Despite its new name, the V-6 powered Suzuki Grand Vitara and its four-cylinder companion, the Vitara, take the place of the Sidekick in Suzuki’s product line for 1999. The redesign is long overdue. During the nine years the Sidekick has been on the market, the mini-utility-vehicle segment changed dramatically. As the car-based Toyota RAV4 arrived four years ago, followed by the Honda CR-V, they offered buyers something more; better on-road manners and less noise, vibration and harshness than the Sidekick. More recently, the Subaru Forester has been added to the list of mini-utility vehicles vying for customers. With all the new competition, Suzuki dealers were left to sell the Sidekick, based on price and its off-road capabilities alone.
That will change when Suzuki’s new Grand Vitara goes on sale in late August. After driving the Grand Vitara both on-road and off-road through Missouri’s Ozark Mountains, we walked away with a positive perception of this new addition to American Suzuki’s lineup. In part, that impression is due to what lies under the hood.
A 155-horsepower V-6 engine gives the Grand Vitara a 30-horsepower advantage over the Honda CR-V and the Toyota RAV4. In spite of its heavier body-on-frame construction, the Grand Vitara feels quite a bit faster than the competition. The quiet V-6 also makes it a comfortable highway cruiser, whereas the CR-V and RAV4 seem to strain in order to keep up with traffic. We were pleasantly surprised at how much fun the Grand Vitara is to drive on paved roads. Its responsive suspension and standard manual transmission made driving twisty mountain roads quite fun as well.
Good on-road and off
After sampling the Grand Vitara on the road, we presumed off-road performance would be compromised. Our assumptions were unfounded. It performed marvelously, fording streams and tackling the mountainous terrain with aplomb. When the going got rough, we simply shifted the Grand Vitara’s transfer case into "four-low" and motored through.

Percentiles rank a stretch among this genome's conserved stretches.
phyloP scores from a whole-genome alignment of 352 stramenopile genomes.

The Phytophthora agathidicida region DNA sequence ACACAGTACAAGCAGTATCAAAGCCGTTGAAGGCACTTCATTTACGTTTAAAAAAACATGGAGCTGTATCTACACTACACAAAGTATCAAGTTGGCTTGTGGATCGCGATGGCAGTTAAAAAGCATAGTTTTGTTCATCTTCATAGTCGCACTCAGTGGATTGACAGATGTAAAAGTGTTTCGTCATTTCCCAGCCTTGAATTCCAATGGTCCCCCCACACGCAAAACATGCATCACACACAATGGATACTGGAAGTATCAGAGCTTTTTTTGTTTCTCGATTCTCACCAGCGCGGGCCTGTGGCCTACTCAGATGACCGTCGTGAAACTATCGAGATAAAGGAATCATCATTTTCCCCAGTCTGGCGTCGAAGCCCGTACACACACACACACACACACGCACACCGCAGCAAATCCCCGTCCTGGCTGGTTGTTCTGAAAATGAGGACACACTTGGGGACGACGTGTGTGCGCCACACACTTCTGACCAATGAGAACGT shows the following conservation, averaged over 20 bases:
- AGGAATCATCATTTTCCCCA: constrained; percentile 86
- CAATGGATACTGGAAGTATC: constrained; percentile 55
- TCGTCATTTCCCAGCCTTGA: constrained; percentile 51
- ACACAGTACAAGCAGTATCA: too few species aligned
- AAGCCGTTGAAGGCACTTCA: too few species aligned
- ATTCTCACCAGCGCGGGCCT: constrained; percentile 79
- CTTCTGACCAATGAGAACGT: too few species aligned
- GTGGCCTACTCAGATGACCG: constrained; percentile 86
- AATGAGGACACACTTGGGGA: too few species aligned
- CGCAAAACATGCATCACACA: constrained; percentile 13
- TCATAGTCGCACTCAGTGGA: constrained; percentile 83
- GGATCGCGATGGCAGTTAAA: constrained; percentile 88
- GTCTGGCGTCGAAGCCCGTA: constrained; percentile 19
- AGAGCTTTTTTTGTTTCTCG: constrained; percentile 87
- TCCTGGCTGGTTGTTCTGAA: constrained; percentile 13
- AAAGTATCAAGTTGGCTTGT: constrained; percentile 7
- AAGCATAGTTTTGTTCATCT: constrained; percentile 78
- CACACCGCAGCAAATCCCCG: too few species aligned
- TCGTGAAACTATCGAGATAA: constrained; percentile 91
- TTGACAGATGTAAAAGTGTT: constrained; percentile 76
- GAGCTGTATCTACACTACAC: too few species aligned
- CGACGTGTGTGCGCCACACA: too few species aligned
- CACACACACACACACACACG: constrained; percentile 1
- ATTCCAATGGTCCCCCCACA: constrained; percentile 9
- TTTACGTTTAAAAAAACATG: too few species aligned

1999 Suzuki Grand Vitara
Inside, the Grand Vitara is roomy enough for even my 6-foot-5-inch frame. Standard power windows and power door locks are a welcome addition to the four-door Grand Vitara. Although the interior functions well as is, two options are conspicuous by their absence - a factory-installed CD player and a power moonroof.
The Grand Vitara comes in both two- and four-wheel drive. Regardless of your drivetrain choice, it is available in two trim levels - Standard and Plus. Plus models add four-wheel ABS, aluminum wheels and cruise control. A four-speed automatic transmission is optional on all models.
Positive price point
Overall, the Grand Vitara is a great vehicle. Prices start at $17,999 for a base two-wheel-drive model, while a fully optioned four-wheel drive example with automatic transmission carries an MSRP of $20,999. Those figures compare favorably with the competition. However, the Grand Vitara’s V-6 engine gives it a distinct competitive advantage. Coupled with its fresh styling and good driving dynamics, the Grand Vitara can now be considered the segment leader.
However, stay tuned - several other vehicles of this type are in development elsewhere. Ford and Mazda recently confirmed they are jointly developing a similar vehicle for the 2000 model year that will utilize a Ford-sourced V-6. In addition, Hyundai is working on a V-6-powered mini-utility vehicle. Furthermore, Nissan, Toyota and Honda are surely not resting on their laurels.
The Car Connection Consumer Review
in your area